- Published: Friday, March 10, 2017 10:48 AM
Journal Gazette & Times-Courier, March 9, 2017 | Original article
CHARLESTON (JG-TC) -- Eastern Illinois University's president, along with other state university presidents, indicated to the Illinois Senate Higher Education Committee on Monday that there is little more from their budgets that can be cut.
David Glassman said the other presidents and he made a clear point to the committee members that there is little or no room for cuts after being asked whether there was anywhere to trim in the university budget.
"There is much discussion in Springfield right now about budgetary cuts and possible new revenue sources," Glassman said. "A question about 'could universities cut more from their budgets?' is a legitimate question, but as indicated by all of the public university presidents, the degree of cutbacks that universities have already sustained during the past two years leaves very little else to cut."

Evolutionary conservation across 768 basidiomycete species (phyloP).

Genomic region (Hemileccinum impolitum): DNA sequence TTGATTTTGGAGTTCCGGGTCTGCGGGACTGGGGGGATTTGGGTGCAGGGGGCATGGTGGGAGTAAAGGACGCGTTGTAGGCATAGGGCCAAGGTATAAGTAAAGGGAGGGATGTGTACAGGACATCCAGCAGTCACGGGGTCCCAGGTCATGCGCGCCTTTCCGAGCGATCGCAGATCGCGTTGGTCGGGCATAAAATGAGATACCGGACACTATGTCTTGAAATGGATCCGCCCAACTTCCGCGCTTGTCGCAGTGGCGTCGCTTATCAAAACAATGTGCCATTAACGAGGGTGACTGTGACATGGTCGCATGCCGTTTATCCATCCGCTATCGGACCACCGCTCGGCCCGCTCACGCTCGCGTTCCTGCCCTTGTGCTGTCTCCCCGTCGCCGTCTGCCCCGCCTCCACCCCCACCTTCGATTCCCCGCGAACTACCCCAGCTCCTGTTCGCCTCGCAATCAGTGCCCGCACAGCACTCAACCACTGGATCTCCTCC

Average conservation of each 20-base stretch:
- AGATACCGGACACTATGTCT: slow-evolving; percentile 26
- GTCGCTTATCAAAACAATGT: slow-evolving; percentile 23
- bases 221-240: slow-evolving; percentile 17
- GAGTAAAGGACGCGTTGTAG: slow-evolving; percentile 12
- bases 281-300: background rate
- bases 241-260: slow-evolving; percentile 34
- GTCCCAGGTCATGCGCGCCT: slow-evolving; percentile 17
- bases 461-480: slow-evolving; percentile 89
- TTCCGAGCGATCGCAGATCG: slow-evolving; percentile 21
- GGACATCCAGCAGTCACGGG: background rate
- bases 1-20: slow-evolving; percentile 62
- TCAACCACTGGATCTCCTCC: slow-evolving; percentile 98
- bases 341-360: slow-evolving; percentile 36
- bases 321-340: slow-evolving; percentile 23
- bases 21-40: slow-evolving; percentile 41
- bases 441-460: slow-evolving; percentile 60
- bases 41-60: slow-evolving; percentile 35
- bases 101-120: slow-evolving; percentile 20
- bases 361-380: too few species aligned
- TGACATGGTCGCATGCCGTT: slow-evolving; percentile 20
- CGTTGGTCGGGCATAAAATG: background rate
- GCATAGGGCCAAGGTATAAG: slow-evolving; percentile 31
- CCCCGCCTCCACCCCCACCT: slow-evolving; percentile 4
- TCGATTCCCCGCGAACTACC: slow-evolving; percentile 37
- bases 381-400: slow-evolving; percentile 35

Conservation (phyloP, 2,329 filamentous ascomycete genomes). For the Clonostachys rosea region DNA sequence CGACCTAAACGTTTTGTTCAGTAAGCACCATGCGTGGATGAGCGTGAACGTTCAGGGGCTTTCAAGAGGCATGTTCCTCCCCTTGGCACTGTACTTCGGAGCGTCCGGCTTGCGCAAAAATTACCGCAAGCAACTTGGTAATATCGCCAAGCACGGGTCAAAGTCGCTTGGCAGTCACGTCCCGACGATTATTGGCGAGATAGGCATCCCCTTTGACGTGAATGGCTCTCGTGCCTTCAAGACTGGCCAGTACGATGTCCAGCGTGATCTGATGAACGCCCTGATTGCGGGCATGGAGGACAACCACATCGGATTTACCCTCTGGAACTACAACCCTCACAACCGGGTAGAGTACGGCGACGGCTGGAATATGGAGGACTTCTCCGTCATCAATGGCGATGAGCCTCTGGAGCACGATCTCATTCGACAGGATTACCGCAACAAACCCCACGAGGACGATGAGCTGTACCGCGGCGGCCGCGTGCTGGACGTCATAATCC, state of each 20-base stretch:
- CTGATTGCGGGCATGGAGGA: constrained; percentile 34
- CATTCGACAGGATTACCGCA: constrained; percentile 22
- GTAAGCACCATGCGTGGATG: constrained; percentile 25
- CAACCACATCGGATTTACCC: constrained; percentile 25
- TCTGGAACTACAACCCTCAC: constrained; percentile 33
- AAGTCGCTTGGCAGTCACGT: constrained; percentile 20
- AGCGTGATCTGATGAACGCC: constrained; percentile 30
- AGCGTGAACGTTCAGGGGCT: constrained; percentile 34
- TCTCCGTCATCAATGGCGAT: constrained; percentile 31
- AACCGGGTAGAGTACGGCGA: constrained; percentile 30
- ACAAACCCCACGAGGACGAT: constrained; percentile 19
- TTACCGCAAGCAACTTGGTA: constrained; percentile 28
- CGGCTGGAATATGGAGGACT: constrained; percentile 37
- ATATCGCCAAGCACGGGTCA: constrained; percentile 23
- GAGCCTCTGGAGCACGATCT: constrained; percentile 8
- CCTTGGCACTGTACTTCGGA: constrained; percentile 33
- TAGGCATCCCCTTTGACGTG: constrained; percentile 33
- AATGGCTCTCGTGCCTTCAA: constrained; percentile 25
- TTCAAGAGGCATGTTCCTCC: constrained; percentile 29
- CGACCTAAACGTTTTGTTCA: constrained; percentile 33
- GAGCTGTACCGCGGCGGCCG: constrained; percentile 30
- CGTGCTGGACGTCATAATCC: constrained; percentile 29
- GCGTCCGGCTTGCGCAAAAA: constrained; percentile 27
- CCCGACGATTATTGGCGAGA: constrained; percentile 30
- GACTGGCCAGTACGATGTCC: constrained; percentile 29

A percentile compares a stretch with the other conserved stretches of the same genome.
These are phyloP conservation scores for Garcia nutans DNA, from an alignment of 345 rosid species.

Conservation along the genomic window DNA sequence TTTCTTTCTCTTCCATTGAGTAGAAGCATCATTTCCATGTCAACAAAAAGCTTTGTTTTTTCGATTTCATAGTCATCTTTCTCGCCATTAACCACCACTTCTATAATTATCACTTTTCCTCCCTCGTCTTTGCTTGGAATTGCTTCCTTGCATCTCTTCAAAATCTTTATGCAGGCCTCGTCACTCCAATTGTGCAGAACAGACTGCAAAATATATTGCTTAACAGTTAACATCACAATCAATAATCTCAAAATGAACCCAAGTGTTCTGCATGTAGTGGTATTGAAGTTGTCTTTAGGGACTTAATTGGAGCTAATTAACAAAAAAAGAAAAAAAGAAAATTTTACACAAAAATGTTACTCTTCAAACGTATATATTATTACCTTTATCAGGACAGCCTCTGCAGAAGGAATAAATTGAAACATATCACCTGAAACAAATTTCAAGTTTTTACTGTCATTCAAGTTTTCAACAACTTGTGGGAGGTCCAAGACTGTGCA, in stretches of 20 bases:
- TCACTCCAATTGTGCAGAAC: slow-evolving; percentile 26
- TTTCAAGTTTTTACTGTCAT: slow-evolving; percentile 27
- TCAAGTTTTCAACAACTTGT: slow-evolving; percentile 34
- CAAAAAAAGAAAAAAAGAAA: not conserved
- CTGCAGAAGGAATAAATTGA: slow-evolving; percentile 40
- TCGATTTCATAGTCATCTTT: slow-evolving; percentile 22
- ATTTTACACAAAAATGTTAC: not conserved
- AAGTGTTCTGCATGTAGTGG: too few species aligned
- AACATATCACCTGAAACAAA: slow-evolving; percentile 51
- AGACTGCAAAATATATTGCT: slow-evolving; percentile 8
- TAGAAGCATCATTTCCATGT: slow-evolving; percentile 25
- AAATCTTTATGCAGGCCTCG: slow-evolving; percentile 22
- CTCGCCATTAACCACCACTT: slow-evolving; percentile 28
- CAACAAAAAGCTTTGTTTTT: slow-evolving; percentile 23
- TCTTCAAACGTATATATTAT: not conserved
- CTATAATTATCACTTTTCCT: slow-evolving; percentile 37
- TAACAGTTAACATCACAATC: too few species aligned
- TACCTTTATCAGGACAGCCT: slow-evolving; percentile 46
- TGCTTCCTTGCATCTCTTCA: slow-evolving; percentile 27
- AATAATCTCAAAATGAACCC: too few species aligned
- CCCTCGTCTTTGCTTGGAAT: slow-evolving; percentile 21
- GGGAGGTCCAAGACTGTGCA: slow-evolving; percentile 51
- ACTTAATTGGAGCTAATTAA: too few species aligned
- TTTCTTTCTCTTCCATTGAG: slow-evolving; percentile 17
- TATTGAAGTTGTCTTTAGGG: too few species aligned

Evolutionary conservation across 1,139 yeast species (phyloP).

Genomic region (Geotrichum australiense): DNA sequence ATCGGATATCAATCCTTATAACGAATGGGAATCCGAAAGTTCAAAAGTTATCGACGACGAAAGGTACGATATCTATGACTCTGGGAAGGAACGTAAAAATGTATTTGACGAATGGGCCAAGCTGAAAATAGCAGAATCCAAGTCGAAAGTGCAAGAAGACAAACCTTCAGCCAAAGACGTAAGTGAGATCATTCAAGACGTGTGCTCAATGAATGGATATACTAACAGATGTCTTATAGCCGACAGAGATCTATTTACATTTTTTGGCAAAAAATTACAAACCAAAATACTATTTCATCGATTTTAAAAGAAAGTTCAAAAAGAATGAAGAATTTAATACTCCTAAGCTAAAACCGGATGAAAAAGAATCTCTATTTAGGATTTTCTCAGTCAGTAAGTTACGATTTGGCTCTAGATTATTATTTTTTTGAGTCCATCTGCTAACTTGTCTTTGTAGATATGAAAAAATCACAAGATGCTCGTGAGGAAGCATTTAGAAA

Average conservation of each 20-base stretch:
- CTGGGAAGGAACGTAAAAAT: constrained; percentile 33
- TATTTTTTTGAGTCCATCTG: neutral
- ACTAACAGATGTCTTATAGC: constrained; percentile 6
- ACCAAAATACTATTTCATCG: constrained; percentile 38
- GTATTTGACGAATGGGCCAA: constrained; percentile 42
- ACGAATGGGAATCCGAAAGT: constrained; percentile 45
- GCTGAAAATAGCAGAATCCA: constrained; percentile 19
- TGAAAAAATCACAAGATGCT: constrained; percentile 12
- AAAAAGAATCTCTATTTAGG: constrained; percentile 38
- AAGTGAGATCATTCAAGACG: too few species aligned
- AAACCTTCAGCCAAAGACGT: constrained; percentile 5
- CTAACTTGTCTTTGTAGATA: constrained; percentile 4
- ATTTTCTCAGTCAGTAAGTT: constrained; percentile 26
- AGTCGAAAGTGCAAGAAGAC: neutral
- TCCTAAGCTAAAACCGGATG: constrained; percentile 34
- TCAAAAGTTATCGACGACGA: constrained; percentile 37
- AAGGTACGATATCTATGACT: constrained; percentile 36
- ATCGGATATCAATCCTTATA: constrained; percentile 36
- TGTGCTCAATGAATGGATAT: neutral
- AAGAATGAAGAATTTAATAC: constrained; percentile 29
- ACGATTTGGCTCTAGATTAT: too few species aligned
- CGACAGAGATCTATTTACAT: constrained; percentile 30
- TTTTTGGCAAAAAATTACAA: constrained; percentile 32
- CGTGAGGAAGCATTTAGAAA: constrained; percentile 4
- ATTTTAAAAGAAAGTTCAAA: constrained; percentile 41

Glassman said he believes the state Senate hearing accomplished getting their position across that dramatic and continued cuts to higher education could result in long-term damage to the entire higher education system in Illinois.
"When you are already operating extremely efficiently, it becomes more difficult to make additional cuts," he said.
During his report, Glassman mentioned a 24 percent reduction in the EIU workforce.
State Sen. Pat McGuire, R-Crest Hill, said the other universities painted similar pictures of the situation they are in as a result of the state budget impasse, which has continued for two years, during the hearing.
Western Illinois University has had to implement faculty pay cuts; Southern Illinois University has cut 293 positions, half which are faculty; and Northern Illinois University has eliminated numerous programs and staff, McGuire said.
McGuire said he hopes the testimonies from these university presidents addressed the clear need for more stopgap funding for operations and Monetary Award Program grants.
Stopgap funding has been a tool used by state lawmakers to sustain the universities during the impasse, however, the last influx of funds were meant to get the universities through the end of December.
Money from the state has not flowed in since. McGuire said the committee testimony points out that they need this money, and they need it now.
Read the original article at the Journal Gazette & Times-Courier.